Public safety levy would add police, jailers

Public safety levy would add police, jailers

PENDLETON, Ore. (AP) — Umatilla County voters will decide Nov. 5 on two local option taxes that would add 18 patrol deputies to the sheriff's office, provide round-the-clock coverage across the county and increase the jail capacity by almost 40 percent.

Sheriff Terry Rowan says the taxes are crucial to providing public safety that citizens expect.

The East Oregonian reports Rowan and county commissioner Bill Elfering have a barnstorming tour of 25 engagements before November in which they'll urge voters to support the pair of measures.

The first measure would fund the county's law enforcement district at the rate of 94 cents per $1,000 of assessed value to raise $2.2 million.

The levy would go into effect in 2014 and expire after five years.

At present, there are not enough deputies to keep one on duty at all times of the day and night all week.

"We're critical — we've got to get a handle on the criminal element out there," Rowan said.

With current funding, the county has seven patrol deputies with a position open for an eighth.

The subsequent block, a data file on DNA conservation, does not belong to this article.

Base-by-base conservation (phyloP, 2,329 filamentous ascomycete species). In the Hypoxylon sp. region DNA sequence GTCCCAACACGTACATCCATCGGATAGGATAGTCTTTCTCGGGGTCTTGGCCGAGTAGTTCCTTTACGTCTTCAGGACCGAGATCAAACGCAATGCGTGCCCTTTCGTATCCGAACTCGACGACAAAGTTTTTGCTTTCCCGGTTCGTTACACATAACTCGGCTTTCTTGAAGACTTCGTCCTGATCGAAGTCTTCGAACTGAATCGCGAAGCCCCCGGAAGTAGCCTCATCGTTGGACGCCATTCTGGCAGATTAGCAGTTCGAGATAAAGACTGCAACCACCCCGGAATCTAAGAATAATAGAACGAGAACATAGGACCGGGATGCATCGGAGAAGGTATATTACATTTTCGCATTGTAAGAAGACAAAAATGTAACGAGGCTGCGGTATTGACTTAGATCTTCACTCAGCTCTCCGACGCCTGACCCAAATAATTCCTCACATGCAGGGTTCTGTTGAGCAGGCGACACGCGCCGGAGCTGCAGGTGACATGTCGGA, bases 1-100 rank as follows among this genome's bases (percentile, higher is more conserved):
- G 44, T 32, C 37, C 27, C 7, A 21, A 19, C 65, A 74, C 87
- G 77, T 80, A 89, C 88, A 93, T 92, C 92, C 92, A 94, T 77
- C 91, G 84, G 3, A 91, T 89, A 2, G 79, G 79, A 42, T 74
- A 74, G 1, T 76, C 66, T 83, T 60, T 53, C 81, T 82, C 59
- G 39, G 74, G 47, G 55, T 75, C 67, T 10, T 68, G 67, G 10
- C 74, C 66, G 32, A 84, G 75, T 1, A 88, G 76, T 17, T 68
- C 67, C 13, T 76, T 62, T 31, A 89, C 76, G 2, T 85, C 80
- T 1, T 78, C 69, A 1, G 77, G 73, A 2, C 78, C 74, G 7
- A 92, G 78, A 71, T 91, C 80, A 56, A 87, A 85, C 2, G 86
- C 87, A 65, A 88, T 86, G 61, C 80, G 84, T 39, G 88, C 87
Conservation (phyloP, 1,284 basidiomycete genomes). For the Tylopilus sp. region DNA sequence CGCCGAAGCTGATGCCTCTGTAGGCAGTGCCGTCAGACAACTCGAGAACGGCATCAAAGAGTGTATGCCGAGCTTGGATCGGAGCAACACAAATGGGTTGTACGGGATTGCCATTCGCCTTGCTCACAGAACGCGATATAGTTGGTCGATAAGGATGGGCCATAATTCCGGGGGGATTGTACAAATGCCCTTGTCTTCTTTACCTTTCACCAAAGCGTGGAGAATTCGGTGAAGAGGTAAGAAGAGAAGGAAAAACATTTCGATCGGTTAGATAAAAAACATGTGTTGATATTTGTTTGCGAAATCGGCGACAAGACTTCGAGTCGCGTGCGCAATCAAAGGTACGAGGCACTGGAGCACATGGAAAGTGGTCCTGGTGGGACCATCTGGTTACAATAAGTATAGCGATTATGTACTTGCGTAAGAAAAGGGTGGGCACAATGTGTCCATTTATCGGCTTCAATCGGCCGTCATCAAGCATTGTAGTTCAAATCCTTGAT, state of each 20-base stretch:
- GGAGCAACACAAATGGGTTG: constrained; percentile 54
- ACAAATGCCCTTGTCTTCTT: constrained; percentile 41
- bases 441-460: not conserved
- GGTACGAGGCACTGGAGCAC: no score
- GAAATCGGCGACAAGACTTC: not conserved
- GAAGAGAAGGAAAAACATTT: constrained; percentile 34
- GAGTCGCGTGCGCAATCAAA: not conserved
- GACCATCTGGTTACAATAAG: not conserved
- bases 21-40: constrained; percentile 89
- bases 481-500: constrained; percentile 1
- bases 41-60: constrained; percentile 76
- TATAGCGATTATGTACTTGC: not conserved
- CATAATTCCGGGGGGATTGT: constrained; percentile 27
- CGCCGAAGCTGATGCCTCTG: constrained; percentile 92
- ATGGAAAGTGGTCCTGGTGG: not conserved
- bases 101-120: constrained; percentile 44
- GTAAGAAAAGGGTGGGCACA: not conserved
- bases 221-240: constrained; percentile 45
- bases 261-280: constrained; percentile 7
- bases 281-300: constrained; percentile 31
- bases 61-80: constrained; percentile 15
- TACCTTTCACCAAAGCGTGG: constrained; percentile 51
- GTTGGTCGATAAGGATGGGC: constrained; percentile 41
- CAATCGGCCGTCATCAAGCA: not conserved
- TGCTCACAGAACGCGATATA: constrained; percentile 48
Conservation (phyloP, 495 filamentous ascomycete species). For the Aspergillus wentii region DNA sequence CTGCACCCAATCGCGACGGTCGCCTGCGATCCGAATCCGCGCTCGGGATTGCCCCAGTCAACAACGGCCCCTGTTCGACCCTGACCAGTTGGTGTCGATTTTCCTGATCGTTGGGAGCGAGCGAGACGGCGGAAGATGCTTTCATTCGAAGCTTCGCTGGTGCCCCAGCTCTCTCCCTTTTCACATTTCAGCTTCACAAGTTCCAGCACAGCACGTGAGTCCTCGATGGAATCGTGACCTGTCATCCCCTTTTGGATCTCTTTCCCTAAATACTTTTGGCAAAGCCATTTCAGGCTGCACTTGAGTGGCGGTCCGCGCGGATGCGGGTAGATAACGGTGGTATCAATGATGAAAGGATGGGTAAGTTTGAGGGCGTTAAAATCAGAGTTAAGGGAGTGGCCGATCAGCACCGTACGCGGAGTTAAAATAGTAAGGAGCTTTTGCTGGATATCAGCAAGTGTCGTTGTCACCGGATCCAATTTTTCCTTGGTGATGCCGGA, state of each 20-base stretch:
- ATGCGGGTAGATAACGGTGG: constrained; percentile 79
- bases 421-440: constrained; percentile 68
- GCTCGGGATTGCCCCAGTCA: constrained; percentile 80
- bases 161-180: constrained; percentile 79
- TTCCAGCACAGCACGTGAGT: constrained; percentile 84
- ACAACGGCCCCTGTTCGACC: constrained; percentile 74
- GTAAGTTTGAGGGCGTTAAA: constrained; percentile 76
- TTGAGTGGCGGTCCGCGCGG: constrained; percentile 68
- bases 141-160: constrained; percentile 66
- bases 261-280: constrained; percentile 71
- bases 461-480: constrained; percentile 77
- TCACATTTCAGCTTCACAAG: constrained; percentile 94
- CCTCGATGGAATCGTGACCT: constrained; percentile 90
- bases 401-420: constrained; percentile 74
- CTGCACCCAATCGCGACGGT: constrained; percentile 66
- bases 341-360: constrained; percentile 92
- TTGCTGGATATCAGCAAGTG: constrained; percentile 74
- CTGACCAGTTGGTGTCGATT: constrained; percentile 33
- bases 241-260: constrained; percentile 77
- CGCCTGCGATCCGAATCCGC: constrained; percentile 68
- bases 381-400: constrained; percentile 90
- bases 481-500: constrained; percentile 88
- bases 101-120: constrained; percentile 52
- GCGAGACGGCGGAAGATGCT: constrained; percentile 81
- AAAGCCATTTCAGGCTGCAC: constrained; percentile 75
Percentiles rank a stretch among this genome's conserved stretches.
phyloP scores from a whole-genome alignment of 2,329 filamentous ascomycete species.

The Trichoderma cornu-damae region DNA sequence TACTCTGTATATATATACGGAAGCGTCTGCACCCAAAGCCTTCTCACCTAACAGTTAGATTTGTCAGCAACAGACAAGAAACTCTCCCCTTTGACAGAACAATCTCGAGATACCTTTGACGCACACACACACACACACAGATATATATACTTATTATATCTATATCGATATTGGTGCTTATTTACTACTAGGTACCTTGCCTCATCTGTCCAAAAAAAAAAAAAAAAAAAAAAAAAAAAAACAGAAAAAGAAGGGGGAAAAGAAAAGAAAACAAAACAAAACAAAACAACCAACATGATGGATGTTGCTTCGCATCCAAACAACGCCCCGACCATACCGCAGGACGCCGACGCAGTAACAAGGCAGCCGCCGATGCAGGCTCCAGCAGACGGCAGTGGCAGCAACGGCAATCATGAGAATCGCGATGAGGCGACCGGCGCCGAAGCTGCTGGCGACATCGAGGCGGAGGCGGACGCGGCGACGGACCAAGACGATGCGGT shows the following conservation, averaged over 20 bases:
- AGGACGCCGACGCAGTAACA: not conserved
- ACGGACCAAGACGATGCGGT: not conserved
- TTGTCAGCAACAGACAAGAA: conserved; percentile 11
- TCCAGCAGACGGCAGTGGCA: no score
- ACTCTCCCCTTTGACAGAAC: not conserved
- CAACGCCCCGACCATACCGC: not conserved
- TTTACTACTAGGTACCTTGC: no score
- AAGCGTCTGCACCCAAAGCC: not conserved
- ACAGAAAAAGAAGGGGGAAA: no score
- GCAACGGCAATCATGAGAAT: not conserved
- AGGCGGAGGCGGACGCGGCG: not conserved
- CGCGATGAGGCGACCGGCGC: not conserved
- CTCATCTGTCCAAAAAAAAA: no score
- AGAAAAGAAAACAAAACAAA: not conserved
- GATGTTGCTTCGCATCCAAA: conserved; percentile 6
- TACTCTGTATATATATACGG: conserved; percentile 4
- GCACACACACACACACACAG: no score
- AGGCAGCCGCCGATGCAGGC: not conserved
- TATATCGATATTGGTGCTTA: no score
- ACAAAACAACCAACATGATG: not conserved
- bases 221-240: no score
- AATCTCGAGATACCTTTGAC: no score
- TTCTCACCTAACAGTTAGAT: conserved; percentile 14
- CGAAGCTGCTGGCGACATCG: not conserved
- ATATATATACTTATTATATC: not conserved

A second measure would tax everyone inside the county 40 cents per $1,000 of assessed value that would raise $1.6 million for the county jail, dispatch center and civil services.

In both measures, people living on the Umatilla Indian Reservation are exempt.

Funding for the 252-bed jail has been difficult since voters approved its construction 18 years ago.

It currently holds about 160 inmates per day, but the sheriff's office has never had enough staff to fill all the beds. The levy would add eight employees to the corrections division, for a total staff of 37, and Rowan said that would allow the jail to hold an average of 220 people per day.

Elfering, the county commissioner, said there is no way to cut other departments to expand funding for the sheriff's office.

Oregon law mandates the county provide certain services, including law enforcement, health services and a road department.

Those divisions are all operating at the bottom line. The county has cut employees from 440 to about 300 during the last decade.